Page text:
“Okay, so that’s all well and good.  But if these films are really that progressive and well-intentioned, why has it taken so long for them to feature minorities and women in title roles?”  Thanks for asking!  That’s actually really easy to answer.  Marvel has always had great faith in its characters and, in their comics, has never felt the need to shy away from featuring anyone in a lead role due to their physical characteristics.  But comic audiences and movie audiences are two very different beasts.

By their nature, moviegoers are a distrustful lot.  They automatically assume most movies aren’t going to be good.  Or they assume that they’ll be filled with stereotypes, tropes, and cliches.  And they’ve been conditioned to believe that, over many decades of seeing blockbuster releases commit one mistake after another.  Yet, the audiences still gravitate to these films if they appear to be entertaining enough and feature material that filmmakers are generally capable of handling well.

Marvel is smart enough to know their audience.  They know that if they had begun with Black Panther, audiences wouldn’t have had any reason to trust that their film would have been any different from others that had come before it.  Many times it has been said that audiences won’t turn out en masse for a film that features a female and/or minority in the lead.  Unfortunately, in the past, that has often been true.  That’s not because of any inherent flaws in the idea of featuring those kinds of characters, but rather due to a combination of past media representation and people’s tendencies to stick to what’s familiar.

So, Marvel started by giving audiences something that looked familiar in Iron Man.  From there, the studio regularly featured strong supporting characters who were non-white males, allowing their audience to see that there’s no reason these characters couldn’t take the lead themselves.  Along the way, the studio focused on putting out one quality film after another, appealing to all four quadrants (young, old, male, female).  What inevitably happened is that they established a trust with the viewer.  Even if any given Marvel Studios film didn’t blow someone away, they could be confident going in to watch a film from the studio that it would at least be good, and often be great (or better).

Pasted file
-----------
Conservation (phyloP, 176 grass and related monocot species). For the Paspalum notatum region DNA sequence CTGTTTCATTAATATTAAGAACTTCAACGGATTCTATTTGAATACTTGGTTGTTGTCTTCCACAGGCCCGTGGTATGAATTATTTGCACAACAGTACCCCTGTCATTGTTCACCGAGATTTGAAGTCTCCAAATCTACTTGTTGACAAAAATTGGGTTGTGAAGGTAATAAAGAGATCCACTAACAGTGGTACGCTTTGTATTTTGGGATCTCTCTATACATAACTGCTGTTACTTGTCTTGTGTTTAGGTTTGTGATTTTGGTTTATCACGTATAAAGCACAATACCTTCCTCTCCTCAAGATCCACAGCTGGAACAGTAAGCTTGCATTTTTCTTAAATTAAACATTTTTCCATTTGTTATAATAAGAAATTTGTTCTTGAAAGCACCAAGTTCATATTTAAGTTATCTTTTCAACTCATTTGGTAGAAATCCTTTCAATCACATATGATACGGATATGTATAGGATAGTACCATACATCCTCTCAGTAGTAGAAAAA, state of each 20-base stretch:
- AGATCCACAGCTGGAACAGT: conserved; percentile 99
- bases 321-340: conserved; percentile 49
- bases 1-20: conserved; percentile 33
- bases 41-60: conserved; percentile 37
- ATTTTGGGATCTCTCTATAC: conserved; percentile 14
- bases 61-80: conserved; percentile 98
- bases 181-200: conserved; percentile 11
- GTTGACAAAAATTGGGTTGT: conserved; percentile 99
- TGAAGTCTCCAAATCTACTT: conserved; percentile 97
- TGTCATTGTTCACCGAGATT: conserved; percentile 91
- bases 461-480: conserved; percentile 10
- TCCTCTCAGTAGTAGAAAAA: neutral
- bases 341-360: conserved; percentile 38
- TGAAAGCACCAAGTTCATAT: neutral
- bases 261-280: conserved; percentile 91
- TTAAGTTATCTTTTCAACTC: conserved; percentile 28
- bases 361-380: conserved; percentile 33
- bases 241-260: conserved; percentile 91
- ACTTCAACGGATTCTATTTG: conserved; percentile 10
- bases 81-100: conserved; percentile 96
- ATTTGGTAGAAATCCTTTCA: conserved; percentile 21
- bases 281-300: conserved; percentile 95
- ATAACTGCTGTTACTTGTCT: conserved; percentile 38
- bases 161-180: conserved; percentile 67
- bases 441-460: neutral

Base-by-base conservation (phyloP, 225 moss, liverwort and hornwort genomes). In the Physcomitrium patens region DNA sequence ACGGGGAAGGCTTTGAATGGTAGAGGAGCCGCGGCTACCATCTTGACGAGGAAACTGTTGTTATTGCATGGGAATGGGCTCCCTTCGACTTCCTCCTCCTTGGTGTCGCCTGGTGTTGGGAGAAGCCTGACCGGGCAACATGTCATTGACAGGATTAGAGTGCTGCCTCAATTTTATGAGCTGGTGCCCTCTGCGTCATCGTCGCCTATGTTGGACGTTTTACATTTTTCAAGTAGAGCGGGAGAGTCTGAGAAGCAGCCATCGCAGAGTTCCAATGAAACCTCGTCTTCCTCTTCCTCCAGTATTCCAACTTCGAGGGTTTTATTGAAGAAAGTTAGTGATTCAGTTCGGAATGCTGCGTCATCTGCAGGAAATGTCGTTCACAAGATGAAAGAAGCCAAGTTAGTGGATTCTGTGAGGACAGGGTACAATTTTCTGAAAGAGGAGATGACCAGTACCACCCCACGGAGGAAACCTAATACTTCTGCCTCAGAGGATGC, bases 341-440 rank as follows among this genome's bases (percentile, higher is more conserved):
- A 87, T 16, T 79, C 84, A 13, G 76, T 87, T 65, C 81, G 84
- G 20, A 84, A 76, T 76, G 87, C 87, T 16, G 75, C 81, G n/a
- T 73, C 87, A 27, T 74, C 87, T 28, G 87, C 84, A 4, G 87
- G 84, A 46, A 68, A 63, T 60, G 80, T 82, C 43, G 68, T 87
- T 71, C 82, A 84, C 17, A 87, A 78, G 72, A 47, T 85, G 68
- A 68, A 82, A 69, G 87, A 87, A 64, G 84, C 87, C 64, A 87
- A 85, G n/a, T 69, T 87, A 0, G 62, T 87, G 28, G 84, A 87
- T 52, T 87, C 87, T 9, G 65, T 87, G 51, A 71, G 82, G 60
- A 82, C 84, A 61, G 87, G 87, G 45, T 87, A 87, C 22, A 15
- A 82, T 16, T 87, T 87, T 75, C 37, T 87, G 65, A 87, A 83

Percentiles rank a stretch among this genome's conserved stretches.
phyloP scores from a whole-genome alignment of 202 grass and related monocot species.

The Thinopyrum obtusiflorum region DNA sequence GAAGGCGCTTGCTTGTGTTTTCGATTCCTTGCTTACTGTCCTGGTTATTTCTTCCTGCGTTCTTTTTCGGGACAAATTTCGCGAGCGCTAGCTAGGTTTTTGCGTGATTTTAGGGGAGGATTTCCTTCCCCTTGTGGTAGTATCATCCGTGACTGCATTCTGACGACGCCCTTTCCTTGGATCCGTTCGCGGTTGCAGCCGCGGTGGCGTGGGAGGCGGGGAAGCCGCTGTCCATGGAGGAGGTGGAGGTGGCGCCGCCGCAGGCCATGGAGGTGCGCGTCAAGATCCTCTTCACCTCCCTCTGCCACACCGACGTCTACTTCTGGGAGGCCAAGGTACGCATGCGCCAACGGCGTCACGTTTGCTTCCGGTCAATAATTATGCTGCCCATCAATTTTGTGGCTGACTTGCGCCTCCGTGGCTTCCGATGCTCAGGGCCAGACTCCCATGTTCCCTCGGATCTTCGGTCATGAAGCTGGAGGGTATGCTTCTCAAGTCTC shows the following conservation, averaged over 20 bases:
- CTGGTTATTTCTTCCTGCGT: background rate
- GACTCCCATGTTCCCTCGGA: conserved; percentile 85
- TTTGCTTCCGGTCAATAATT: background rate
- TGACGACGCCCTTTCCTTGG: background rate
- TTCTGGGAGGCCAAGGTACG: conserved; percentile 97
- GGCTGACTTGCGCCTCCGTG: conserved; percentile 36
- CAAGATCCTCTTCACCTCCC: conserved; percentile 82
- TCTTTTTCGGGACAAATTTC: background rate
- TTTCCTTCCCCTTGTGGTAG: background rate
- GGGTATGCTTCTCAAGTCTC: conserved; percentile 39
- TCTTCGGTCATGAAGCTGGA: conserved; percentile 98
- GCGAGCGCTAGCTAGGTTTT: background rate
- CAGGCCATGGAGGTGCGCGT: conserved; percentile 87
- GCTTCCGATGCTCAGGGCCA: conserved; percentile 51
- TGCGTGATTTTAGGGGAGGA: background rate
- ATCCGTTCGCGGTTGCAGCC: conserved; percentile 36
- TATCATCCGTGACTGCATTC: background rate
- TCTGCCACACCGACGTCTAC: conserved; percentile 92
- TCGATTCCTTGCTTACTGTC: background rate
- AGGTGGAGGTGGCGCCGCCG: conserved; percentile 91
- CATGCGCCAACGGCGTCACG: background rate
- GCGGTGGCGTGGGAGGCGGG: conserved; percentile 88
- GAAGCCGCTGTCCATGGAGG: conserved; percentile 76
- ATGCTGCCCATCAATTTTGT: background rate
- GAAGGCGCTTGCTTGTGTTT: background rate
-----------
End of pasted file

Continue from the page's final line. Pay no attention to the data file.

Now that that trust has been established, Marvel can put out films like Black PantherAnt-Man and the Wasp, and Captain Marvel and people will watch.  Plus, everyone benefits.  Audiences feel comfortable supporting the films because they trust Marvel, Marvel doesn’t waste their time and effort on a high-quality flop, and together everyone can enjoy the ideas and progress that the stories represent.

So, lumping all Marvel Studios films together with an all-or-nothing mentality actually betrays a close-mindedness that Marvel’s films openly resist.  These movies provide a mixture of depth and entertainment that imbues them with a certain prestige.  Are they as deep as films like Three Billboards outside Ebbing, Missouri or The Shawshank Redemption?  Well, no, not typically.  Movies such as those dedicate almost all of their running time to their subtext and messages.  And that’s great.  It makes them different from Marvel movies and other blockbusters.  And, for some, it will make them more enjoyable.  But that doesn’t make them more artistically viable.

Marvel Studios has gone out of its way to provide movie audiences with something new and different, both as the widespread Marvel Cinematic Universe and within each individual film.  In addition to spectacular visual effects, clever and engaging dialogue, suspenseful narratives, and bombastic action scenes, the films offer heart and life lessons that are actually more likely to make a difference by being featured in these films than in others because of the increased exposure.

Black Panther offers up the most crucial message, yet, and to be dismissive of said message due to the film’s source material or cosmetic presentation is insulting to the filmmakers and also costing yourself what might be a memorable and possibly even formative experience.  If you’re one of the few who haven’t hopped aboard the Marvel Cinematic Universe bandwagon, it’s not too late.  The rest of us will be glad to have you. Don’t worry; it wouldn’t mean you can’t enjoy what you normally do. And you would be just the latest on a list of millions that have experienced growth due to Marvel.